Although today’s post is an updated version of one I wrote nearly 10 years ago, the topic is still relevant for all golfers, if perhaps even more, my opinion. It was fascinating to me back then that the most aggressive iron marketers that year started promoting how long their irons were, as drivers had been the only ones who could do distance wars.
We had seen drivers for almost 40 years being advertised as longer. That kind of makes sense. This “longer, quicker, meaner” claim was then adopted by the fairway woods and hybrid categories. Even this makes some sense.
What advantage is it if you have your irons’ specs “jacked up”, so they go further than the older ones?
Although I admit that technology has improved in golf clubs, the key to making irons last longer is to reduce the center mass, increase the loft, and possibly make the shaft longer. The “8-iron”, today’s version of the 6-iron, has essentially the same loft as the historic 6-iron. It goes even further.
For comparison, I was looking at an old set Reid Lockhart RL Blades I had designed in the mid-1990s. The pitching wedge had 48 degree loft, while the 7-iron had 36. Many modern iron sets have nearly the same loft as 9-irons, according to specs.
For fun, I pulled out my launch monitor and tried hitting balls with the RL Blade 7 and a modern 9-iron. The latter was only 2 degrees weaker. My strength profile was about 140 yards. I discovered that the carry distance was not much different. The RL Blade launched lower and delivered more spin, and it was easier to fly up and down to adjust to varying conditions, especially wind.
The RL Blades’ one-piece design made it easier to dial in shorter distances.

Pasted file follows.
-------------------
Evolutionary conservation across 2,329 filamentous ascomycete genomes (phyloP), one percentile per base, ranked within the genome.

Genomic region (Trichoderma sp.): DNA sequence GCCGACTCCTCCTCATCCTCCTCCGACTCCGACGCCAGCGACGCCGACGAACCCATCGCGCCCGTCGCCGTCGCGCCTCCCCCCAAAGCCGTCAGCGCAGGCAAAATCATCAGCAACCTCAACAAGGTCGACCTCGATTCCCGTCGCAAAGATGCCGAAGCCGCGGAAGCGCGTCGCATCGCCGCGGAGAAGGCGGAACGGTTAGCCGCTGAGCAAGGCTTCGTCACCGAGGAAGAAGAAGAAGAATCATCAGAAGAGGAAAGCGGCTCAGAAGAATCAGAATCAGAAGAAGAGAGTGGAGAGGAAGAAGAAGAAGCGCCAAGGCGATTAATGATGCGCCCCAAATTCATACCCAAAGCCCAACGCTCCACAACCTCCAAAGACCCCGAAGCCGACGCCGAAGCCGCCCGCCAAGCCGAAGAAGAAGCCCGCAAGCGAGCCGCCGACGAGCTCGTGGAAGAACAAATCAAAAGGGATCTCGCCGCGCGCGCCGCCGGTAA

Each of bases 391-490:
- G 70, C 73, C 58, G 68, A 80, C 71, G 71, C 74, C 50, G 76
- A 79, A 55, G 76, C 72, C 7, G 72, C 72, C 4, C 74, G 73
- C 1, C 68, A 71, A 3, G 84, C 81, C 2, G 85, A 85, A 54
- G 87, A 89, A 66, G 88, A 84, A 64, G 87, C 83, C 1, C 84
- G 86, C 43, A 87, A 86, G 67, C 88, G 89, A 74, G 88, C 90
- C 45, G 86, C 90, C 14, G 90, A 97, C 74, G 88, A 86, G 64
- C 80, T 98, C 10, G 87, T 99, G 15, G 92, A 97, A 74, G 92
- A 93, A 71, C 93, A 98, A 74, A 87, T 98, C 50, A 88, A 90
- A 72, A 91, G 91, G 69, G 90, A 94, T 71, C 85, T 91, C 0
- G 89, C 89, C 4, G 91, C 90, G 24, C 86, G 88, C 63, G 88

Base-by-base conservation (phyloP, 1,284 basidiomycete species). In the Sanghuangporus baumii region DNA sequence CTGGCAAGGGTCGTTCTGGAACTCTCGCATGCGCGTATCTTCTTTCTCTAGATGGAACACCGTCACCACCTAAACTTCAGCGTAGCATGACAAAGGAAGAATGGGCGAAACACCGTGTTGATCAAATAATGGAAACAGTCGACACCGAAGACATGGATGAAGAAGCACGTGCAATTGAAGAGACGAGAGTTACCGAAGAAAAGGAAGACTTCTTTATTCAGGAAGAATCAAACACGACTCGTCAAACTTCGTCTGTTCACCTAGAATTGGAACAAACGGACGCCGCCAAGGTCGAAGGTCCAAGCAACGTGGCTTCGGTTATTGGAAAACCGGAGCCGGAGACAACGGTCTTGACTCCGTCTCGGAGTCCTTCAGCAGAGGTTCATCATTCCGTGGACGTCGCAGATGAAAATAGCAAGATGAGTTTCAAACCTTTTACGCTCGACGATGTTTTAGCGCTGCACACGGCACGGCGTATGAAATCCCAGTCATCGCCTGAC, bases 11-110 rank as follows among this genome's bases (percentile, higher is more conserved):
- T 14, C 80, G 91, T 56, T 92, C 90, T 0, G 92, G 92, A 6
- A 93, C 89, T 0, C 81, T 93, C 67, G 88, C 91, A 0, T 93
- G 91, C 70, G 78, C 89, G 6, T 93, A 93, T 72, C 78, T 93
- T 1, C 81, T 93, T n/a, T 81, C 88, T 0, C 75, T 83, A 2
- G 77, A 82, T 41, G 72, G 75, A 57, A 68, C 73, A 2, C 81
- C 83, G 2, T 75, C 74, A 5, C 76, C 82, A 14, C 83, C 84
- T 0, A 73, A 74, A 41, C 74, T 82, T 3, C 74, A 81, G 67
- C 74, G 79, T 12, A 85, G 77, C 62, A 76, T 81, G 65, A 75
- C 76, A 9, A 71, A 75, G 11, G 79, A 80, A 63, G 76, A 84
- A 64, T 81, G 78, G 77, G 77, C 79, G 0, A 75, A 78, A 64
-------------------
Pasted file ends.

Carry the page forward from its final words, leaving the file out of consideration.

Let’s not forget what a set of irons with a higher level of play can do for your game. . . What happens if your irons reach further than the last one? Is that really going to help you get more greens?
The old saying “The 24/38 rule” was a common adage in golf club design. This meant that only experienced players could use an iron with less than 24 degrees of loft and no more than 38 inches length. Modern iron designs have made loft limitations somewhat obsolete, but longer clubs are more accurate in delivering the clubhead to the ball as well as keeping the path and face angles tighter.
Here’s what I find most interesting. Many of the top brands have their “tour” and “pro” models. . . They are often up to 2 degrees less lofty and 1/4 to 3/8 inches shorter than the ones they want to sell. What sense does this make? You are the tour player. He is bigger and more powerful than you. The club they sell you is shorter and easier to manage. Hmmmmm. Gotcha.
Let’s go back to the drivers. Iron Byron’s 46-inch driver is always more than the 45-inch driver, as Iron Byron has no swing flaws. That’s why the stores are full. Tour bags are filled with 45″ drivers. If a 45-inch driver is unable to reach 55-60% of the fairways, how many can a 46-inch driver?
The same applies to longer irons.
I’m just saying ‘…